In the mid-aughts a wave of steely-eyed southern rappers introduced hip-hop fans to a new piece of slang: “the trap.” Used narrowly, the term refers to a place where drug deals are made—say, an open-air drug market in a blighted city neighborhood. But it can also be used in a broader sense to describe the drug trade itself, as well as the particular psychic state—a blend of paranoia and megalomania—that tends to accompany long-term employment as a dealer. These rappers were so single-mindedly focused on the minutiae of the cocaine trade and the dealing life that fans and critics grouped them together under the rubric “trap rap.” For a time commentators used the term as shorthand for Everything That’s Wrong With Hip-Hop These Days.
Trap rap is defined by the content of its lyrics, but it also comes with a trademark sound: booming 808-style sub-bass kick drums, twitchy sixty-fourth-note hi-hats, dive-bombing tom fills, and chilly cinematic strings. That sound has reached its apotheosis in young Virginian producer Lex Luger, who in 2010 collaborated with Rick Ross to create two street hits, “B.M.F.” and “MC Hammer,” out of essentially the same song.
Not surprisingly the elements that were once Luger’s idiosyncrasies—especially his reliance on clusters of fast or slow triplets to create a frisson within a beat—have been widely adopted by rap producers looking to replicate his fantastic success. Those idiosyncrasies have also slipped through the border between hip-hop and dance music, which is becoming increasingly porous in today’s highly networked music world. Over the past year or so the result of this cross-fertilization, broadly referred to as “trap music,” has gripped the EDM scene—though some commentators, including David Drake of New York-via-Chicago hip-hop blog So Many Shrimp, resist describing it as a hybrid. “It might be more accurate to suggest that instead of a single genre called Trap, there are two separate genres of rap and dance music, both of which have gone through ‘trap-‘ phases,” he wrote for Complex last month.
During the brief time it’s existed, trap music has proved itself highly mutable, and there are already an untold number of offshoots and hybrids—including “acid trap,” “trap-ah-ton” (a cross with moombahton, itself a cross between reggaeton and Dutch house music), and, inevitably, “trapstep.” But the underlying principle of trap music is simple: instead of combining trap-style drum patterns with a rap by Rick Ross or Waka Flocka Flame or whoever, you pile EDM synths onto them. Despite the starkly contrasting moods that the two component genres evoke on their own—druggy paranoia on one hand, druggy euphoria on the other—they pair quite nicely. The EDM elements help connect trap rap with the electro-influenced sound upon which southern hip-hop was founded, while the trap elements give the ravey synths a whiff of danger. The fact that dubstep has made twitchy, triplet-laden rhythms de rigueur in dance music helps as well.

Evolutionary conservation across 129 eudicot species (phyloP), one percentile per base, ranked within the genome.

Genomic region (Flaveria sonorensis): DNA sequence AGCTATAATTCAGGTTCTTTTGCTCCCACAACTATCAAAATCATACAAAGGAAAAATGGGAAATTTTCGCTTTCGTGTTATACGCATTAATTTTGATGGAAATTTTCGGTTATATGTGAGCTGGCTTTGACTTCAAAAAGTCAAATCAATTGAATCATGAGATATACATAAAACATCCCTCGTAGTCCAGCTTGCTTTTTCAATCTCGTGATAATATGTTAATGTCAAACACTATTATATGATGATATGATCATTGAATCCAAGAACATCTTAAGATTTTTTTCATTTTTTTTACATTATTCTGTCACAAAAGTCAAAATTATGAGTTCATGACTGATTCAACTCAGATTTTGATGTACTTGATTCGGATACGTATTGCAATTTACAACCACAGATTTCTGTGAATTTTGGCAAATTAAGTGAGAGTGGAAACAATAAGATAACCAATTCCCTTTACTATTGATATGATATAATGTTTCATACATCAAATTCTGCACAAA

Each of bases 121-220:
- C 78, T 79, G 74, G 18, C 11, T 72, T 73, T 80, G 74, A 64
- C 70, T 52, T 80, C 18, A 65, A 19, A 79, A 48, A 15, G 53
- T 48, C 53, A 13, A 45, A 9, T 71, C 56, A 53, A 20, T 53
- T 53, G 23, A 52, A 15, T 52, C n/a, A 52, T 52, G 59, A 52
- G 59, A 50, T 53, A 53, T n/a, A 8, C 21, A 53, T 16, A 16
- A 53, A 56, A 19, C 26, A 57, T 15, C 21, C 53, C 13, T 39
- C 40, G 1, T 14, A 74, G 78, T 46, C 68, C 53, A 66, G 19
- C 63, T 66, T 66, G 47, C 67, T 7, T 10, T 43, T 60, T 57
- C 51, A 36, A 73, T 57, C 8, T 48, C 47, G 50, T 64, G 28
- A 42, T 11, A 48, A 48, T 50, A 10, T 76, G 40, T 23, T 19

Partly Chicagoan DJ/production duo Flosstradamus have been mixing dance music and rap music for years, so their recent transition into trap was a natural one. Their take on the style involves wedding deep, syrupy beats to the blown-out, ecstatic sounds of Dutch hardstyle techno. Tracks such as “Underground Anthem” have helped make Floss one of the most popular acts in the trap scene—it has more than 300,000 plays on SoundCloud, and the different videos of it on YouTube add up to another 100,000.
As usual when it comes to trends in EDM, Diplo is involved. Jeffree’s, a Tumblr-based offshoot of his Mad Decent label, has released some trap-heavy Flosstradamus tracks. (The duo’s bad habit of sampling actual Dutch hardstyle tracks without permission has caused Jeffree’s some grief.) He also hired Floss to give his Usher collaboration “Climax” a trap-inflected remix, and the effectiveness of their version suggests that trap music and R&B have a bright future together.